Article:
In Mauricio Pochettino, Argentina, interest rates have been held at a 40% emergency since May and the collapse of the peso has led the government to demand a $ 50 billion emergency loan from the International Monetary Fund.
All this makes Britain's troubles somewhat tame, but has not stopped Tottenham's manager from saying that he "feels sorry for the English people," as Brexit beckons, and Pochettino, who embarked on his theme, then made the Electoral fraud was responsible for one case of the pound, leading to an increase in the cost of building the new White Hart Lane and preventing the loss of a single player during the transfer window.
Even for the football managers, that's a creative excuse, but the good news is that Pochettino is an infinitely compelling coach, rather than an economist, and his already impressive young squad did not need reinforcements anyway.
Warmed up by Tyneside Sunshine, they were definitely not at their best, but here they still had a successful start to the new season. Jan Vertonghen and the quietly impressive Dele Alli scored the deciding goals in an afternoon with excellent crosses, headers and dubious defensive dodgers.
The day began with Newcastle fans launching a protest against Mike Ashley's club management outside the Northumberland Street branch of his Sports Direct business. The area outside the city center was only a five-minute walk from St. James's Park and was packed with supporters calling "We want Ashley out" and waving a giant Benitez-faced banner.
Although the organizers' distribution of 200 chocolate bars to store workers underlined the peaceful nature of the demonstration, focusing on Ashley's business meant a significant escalation of long-lasting dissatisfaction. It seemed that a transfer market profit of around £ 20 million was a watershed for protesters who wanted to see their side consider Benítez long-term and challenging for Silveware.
Newcastle manager claims that avoiding relegation is his goal for the season and this fairly precipitous assessment seemed justified when Spurs assumed a ninth-minute lead from a corner. Christian Eriksen's out-swinger found the head of Davinson Sánchez, who turned it on for Vertonghen to direct a header against the bottom of the bar. The goal line technology confirmed that the falling ball had crossed by nine millimeters.
Many home fans were a little disappointed when Joselu took over the Benítez attack instead of Salomón Rondón, which had been taken over by West Brom, but bothered the doubters, who equalized the Spanish striker within three minutes.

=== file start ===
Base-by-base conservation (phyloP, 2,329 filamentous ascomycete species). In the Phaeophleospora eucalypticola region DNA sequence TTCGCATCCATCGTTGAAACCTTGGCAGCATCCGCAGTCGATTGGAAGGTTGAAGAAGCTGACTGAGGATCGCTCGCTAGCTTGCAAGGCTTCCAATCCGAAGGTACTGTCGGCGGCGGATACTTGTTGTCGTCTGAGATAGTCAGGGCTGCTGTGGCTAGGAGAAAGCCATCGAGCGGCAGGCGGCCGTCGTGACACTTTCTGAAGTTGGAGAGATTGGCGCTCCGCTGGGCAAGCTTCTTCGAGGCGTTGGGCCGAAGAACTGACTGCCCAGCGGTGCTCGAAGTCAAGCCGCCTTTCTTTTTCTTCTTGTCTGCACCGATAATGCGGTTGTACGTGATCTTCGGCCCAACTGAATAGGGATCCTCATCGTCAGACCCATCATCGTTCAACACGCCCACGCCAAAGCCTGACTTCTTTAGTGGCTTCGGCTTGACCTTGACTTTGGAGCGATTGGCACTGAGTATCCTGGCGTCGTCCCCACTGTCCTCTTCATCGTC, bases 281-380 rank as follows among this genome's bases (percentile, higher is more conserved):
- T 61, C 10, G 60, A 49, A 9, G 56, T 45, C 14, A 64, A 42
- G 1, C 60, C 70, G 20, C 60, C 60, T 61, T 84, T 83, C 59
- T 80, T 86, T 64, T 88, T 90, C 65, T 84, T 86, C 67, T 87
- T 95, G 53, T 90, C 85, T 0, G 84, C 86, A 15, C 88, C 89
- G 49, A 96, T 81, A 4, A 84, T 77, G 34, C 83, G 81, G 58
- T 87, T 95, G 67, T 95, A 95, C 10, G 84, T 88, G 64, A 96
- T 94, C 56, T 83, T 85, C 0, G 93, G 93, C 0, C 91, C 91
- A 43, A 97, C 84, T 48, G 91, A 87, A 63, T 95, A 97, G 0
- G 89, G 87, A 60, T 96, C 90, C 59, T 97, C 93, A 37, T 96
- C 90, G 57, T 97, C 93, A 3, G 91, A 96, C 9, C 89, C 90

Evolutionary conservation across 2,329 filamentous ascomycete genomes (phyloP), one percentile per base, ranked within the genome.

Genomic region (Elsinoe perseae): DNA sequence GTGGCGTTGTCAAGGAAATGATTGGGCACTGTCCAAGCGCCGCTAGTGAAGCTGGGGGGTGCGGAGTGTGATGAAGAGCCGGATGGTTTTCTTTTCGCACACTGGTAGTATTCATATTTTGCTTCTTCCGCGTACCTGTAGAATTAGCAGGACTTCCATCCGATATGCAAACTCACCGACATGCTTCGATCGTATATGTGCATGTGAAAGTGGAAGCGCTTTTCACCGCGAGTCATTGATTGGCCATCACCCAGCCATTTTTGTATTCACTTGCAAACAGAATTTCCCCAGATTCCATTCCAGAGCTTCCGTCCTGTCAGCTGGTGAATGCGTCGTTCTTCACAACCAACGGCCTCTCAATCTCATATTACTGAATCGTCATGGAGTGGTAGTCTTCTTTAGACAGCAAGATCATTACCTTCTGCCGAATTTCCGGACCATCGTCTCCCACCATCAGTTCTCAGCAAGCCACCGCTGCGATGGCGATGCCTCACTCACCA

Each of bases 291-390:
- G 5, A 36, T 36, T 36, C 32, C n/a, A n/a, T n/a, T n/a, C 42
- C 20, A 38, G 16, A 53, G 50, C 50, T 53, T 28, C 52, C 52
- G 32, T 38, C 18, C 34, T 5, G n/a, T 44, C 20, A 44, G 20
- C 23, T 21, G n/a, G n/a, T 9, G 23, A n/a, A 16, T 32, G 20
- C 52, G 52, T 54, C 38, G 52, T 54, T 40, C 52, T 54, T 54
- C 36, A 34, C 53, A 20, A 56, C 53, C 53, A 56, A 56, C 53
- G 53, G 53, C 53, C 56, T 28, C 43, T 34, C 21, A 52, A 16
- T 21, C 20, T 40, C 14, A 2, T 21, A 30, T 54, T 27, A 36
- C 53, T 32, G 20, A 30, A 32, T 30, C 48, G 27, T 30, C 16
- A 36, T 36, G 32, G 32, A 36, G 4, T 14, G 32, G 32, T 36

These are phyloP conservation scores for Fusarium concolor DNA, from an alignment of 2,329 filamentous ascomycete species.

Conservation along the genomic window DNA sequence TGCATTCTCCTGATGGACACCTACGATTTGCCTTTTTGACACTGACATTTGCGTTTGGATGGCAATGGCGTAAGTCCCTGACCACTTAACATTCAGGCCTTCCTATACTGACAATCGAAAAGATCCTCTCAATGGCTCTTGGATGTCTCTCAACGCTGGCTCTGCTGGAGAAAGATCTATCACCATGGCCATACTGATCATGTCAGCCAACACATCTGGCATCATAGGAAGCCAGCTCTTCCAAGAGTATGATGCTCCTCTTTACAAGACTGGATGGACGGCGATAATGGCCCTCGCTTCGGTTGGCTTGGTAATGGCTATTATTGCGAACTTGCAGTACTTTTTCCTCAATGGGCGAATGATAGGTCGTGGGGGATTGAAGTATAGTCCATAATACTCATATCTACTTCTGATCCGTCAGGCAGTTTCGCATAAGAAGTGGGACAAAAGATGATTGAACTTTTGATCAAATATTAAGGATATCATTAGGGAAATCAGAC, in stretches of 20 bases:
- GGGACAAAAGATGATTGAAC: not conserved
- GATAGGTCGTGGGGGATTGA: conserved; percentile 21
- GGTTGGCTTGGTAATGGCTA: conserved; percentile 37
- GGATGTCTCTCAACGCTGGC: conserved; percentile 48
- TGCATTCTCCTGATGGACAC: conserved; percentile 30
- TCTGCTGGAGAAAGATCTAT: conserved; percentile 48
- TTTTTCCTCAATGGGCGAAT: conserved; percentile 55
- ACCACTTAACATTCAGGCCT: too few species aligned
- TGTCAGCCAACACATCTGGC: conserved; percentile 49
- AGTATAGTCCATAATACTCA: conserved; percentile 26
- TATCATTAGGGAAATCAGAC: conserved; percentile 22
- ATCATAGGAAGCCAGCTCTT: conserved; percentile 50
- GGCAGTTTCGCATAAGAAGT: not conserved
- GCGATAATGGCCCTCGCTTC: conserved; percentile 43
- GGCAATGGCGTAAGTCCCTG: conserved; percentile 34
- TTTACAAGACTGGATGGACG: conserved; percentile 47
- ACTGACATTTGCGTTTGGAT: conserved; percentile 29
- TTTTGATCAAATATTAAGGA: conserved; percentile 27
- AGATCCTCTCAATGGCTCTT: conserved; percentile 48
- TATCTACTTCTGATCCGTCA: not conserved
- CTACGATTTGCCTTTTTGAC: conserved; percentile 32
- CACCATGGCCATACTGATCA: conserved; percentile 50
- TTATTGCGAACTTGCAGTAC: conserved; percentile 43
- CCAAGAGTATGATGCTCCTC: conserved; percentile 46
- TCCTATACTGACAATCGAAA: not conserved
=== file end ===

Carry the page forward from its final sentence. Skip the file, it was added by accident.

His goal was a nice cross from Matt Ritchie on the left, and Joselu played against the suddenly dozing Sánchez, before Hugo Lloris headed headfirst into the bottom corner. The intense glare Pochettino then shot his misguided mid-half-spoke volumes.
But a moment later, the Spurs had begun to move the ball with pleasant skill, and had largely succeeded in slowing Newcastle's initial wild pace. Thanks to an excellent cross from Serge Aurier and a nice header from Alli, who could shorten his late run perfectly, they managed the renewed opening goal. This goal was followed by a new shine, this time by Martin Dubravka in the direction of DeAndre Yedlin, the former right wing of Spurs, who was completely deceived by Alli.
Instead of slamming, the players of Pochettino instead relaxed for a spell. Suddenly, each of her other passages seemed heavy and hard, and as selfless as Harry Kane worked, Newcastle was allowed a way back into things.
After a remarkable second half, Mo Diamé hit a post from the left with a 12-yard shot, which had to withdraw from Lloris. Later he saw how Dubravka looked relieved when he hit Alli's shot after Eriksen's cross. There was also the beautiful Joselu ball that could have resulted in a goal for Kenedy when Chelsea-Loanee was not touched at the crucial moment and Moussa Sissoko's excellent Durbravka shot was missed after former Newcastle midfielder Ben Davies hit cross.
While some of Sissoko's general games failed to live up to the £ 30m spurs he was paid for, Eric Dier was lucky that he was not deported for a second bookable offensive, a foul on Ayoze Pérez.
While Pérez forced Lloris into a glittering save, Rondón replaced Joselu with thunderous applause and saw a shot on the crossbar. Pochettino's tiring defense wobbled, but somehow stuck to an anti-Ashley soundtrack.
How Benitez had to wish for Brexit was the only thing he had to worry about.